A new ‘smart’ drug for breast cancer extends women’s lives by six months while reducing toxic side effects including hair loss.
Campaigners claim the drug offers a ‘precious lifeline’ for women with the most aggressive form of the disease, who have tried other treatments.
Known as T-DM1, it combines the ‘wonder’ drug Herceptin with a potent chemotherapy agent.
T-DM1 is designed to seek out and destroy cancerous cells while sparing healthy tissue from unnecessary damage.
Results from a major trial show the drug prolonged the lives of patients with advanced HER2-positive breast cancer by 30.9 months compared with 25.1 months on standard therapy.
Patients on T-DM1 had fewer, less severe side effects and reported a better quality of life.
The results were released yesterday at the European Society for Medical Oncology in Vienna, Austria.
Around 10,000 British women have HER-2 positive breast cancer diagnosed each year – about one in five of those affected.
Paul Ellis, professor of cancer medicine at King’s College London, said the trial results were remarkable in patients with advanced disease who had relapsed on existing treatment.
‘HER-2 positive breast cancer is very aggressive and once it progresses to the “advanced” stage it becomes very difficult to treat,’ he said.
‘These results are truly outstanding and will positively alter the outlook and outcomes for patients.’
Professor Ellis said the drug was possibly the biggest advance since Herceptin was licensed for use in 2000.
‘T-DM1 contains an extremely potent form of chemotherapy that’s been around 20 years which we haven’t been able to use before because it’s so toxic,’ he said.
‘Clever new technology has allowed these two older drugs to be linked so that the chemotherapy is not released until it reaches the target.
‘Drugs used at this stage of the disease often make women feel worse, but the beauty of this treatment is that it costs women fewer side effects such as hair loss and improves their quality of life.’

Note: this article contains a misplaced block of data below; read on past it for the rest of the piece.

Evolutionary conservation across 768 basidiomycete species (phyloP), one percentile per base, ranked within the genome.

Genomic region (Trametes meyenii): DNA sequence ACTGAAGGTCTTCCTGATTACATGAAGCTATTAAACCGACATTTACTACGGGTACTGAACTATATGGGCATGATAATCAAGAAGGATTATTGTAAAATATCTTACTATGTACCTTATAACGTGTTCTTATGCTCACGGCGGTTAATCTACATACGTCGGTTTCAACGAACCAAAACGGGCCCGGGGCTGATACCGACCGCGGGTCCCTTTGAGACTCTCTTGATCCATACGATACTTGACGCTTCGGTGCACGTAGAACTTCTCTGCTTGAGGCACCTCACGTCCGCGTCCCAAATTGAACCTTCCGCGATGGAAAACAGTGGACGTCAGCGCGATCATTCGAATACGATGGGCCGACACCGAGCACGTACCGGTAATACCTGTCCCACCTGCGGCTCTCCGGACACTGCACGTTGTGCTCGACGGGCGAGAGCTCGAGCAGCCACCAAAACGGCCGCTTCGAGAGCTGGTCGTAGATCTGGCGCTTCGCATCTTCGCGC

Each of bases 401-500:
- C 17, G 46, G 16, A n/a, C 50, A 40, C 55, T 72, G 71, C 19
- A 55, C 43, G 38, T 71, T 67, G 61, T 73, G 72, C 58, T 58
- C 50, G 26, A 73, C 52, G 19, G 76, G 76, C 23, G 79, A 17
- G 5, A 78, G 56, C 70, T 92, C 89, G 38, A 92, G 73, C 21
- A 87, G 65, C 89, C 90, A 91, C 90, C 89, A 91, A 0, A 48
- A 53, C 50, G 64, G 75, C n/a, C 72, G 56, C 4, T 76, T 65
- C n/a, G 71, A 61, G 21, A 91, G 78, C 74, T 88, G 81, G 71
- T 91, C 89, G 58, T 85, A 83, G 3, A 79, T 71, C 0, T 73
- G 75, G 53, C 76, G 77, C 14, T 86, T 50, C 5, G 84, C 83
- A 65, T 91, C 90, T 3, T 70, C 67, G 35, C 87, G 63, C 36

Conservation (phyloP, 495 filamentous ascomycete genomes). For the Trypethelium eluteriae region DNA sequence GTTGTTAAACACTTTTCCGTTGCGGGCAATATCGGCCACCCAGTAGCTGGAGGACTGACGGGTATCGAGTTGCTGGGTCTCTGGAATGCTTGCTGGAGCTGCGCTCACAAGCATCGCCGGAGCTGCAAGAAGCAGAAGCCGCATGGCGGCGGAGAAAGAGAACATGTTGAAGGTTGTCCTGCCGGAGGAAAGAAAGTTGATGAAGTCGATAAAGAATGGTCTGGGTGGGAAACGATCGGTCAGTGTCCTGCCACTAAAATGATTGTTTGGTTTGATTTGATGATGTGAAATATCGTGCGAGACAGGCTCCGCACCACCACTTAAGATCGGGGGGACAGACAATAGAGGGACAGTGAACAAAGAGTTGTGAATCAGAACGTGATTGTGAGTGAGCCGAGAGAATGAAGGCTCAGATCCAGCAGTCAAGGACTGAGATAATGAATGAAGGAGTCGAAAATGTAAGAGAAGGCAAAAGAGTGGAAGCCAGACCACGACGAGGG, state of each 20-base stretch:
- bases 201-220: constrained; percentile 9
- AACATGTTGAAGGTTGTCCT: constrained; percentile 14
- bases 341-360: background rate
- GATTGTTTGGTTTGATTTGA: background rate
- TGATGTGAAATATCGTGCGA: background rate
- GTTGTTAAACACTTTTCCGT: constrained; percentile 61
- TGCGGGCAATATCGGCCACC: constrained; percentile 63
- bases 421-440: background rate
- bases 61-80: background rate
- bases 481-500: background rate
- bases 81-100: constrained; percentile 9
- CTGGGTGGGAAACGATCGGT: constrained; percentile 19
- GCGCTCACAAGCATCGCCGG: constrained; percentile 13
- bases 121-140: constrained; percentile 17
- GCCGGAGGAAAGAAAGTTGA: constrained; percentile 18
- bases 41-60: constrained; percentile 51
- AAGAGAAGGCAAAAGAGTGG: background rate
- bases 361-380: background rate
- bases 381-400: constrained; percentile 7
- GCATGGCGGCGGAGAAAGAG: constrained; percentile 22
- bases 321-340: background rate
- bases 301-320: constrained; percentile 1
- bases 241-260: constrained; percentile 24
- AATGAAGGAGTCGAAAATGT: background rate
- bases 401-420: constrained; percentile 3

The international trial recruited 991 patients, including mother-of-two Emma Barnes, 36, who has been battling HER-2 positive breast cancer for nine years.
She joined the trial in May 2010 at the Christie Hospital Manchester after developing a liver tumour and has been having infusions of T-DM1 every three weeks.
Although she became resistant to Herceptin after five years of treatment, the new drug has stopped any new secondary tumours.
BREAST CANCER RATES SOAR SINCE 1971
‘I’m doing most things that I want to do,’ she said.
‘My husband Garry has been amazing, and the children, but I think the drug’s been fantastic.’
She has experienced minor side effects but says it’s worth it. ‘I’ve got no evidence of disease at the moment,’ she added.
‘I hope that every woman who needs this drug will eventually be able to get it.’
T-DM1 seeks out and destroys cancerous cells in a two-stage attack. It attaches to the tumour cell and blocks signals that encourage the cancer to spread.
Then it breaches the outer defences and releases chemotherapy to destroy it from within. This spares healthy tissue from unnecessary damage.
The cancer’s return is also delayed and side effects from chemotherapy such as diarrhoea and hair loss are significantly reduced.
Professor Ellis, who also works at Guy’s Hospital, London, said around 1,000 women a year would benefit from the drug in the UK after relapsing.
But eventually it might be used before the disease spread possibly replacing current treatment using Herceptin and chemotherapy as separate agents.
It was possible the technology could be effective in treating other types of tumour.
The drug’s manufacturer, Roche, is applying for a licence in Europe, which could mean it is available for patients before the end of 2013. The price is not yet known.
Baroness Morgan, chief executive of the research charity Breast Cancer Campaign, said: ‘This “smart” drug could be a precious lifeline for women with HER2- positive advanced breast cancer who currently have limited treatment options. We hope it will be made available to women as early as possible.’
Carolyn Rogers, senior clinical nurse specialist at another charity, Breast Cancer Care, said: ‘The trial evaluates a new way of combining chemotherapy and targeted therapy in one agent which could help delay the progression of secondary breast cancer as well as reduce the likelihood of some of the very unpleasant side effects that are associated with chemotherapy.’